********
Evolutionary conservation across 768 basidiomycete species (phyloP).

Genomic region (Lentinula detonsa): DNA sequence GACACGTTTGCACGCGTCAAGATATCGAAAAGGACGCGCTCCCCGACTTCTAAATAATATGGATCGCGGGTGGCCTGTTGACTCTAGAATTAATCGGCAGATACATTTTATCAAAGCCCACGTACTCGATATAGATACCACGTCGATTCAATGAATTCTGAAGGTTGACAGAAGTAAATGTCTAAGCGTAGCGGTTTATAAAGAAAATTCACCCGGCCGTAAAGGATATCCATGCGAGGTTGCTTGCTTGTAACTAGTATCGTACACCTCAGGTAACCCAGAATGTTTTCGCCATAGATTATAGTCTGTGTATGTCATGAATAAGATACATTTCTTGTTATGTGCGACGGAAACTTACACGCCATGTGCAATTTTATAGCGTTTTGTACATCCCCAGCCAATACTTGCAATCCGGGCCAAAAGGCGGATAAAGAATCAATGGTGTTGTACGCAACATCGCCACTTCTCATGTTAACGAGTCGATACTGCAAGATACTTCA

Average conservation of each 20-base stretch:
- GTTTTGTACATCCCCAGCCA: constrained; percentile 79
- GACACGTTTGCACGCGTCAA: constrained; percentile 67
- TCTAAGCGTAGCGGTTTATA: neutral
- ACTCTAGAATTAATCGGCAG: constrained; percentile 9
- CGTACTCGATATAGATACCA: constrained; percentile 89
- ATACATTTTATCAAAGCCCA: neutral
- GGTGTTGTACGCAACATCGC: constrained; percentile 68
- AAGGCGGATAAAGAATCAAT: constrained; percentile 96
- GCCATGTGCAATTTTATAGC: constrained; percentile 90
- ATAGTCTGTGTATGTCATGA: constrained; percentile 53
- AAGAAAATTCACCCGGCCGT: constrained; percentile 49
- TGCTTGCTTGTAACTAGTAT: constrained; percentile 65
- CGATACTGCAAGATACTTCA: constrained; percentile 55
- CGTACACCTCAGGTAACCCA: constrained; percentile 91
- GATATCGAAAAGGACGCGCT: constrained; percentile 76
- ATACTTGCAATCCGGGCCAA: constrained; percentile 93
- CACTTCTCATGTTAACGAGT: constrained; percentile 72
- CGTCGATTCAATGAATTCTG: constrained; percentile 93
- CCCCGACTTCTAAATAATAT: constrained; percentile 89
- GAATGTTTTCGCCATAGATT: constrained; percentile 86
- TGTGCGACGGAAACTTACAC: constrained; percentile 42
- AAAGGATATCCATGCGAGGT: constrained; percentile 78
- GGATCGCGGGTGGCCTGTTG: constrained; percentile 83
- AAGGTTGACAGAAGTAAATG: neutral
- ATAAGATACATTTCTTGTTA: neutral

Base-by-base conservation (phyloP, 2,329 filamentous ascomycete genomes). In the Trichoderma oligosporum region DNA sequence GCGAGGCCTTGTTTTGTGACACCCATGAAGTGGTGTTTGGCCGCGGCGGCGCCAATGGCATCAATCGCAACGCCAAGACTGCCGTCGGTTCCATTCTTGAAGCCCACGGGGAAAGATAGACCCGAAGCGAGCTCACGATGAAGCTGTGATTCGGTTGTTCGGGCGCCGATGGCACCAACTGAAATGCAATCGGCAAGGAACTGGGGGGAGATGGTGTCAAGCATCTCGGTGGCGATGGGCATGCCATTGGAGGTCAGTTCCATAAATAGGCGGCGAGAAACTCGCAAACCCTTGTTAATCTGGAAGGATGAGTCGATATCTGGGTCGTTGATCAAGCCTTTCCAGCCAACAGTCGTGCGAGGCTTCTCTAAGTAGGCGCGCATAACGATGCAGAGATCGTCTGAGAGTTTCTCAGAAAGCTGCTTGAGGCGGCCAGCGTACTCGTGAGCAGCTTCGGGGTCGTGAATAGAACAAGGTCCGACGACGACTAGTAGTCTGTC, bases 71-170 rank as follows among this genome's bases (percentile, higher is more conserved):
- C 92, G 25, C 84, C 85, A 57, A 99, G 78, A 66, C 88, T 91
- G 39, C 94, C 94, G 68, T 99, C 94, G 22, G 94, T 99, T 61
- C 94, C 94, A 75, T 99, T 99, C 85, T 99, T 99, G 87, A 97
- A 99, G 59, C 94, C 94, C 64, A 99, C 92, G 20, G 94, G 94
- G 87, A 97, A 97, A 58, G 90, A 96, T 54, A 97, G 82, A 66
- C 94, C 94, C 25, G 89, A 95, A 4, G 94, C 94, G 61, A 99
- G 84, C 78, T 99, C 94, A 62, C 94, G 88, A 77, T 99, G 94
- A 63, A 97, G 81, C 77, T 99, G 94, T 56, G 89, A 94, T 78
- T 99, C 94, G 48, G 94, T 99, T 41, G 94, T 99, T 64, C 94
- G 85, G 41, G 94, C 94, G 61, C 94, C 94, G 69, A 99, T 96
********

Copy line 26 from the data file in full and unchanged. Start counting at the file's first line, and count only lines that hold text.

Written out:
- GGATCGCGGGTGGCCTGTTG: constrained; percentile 83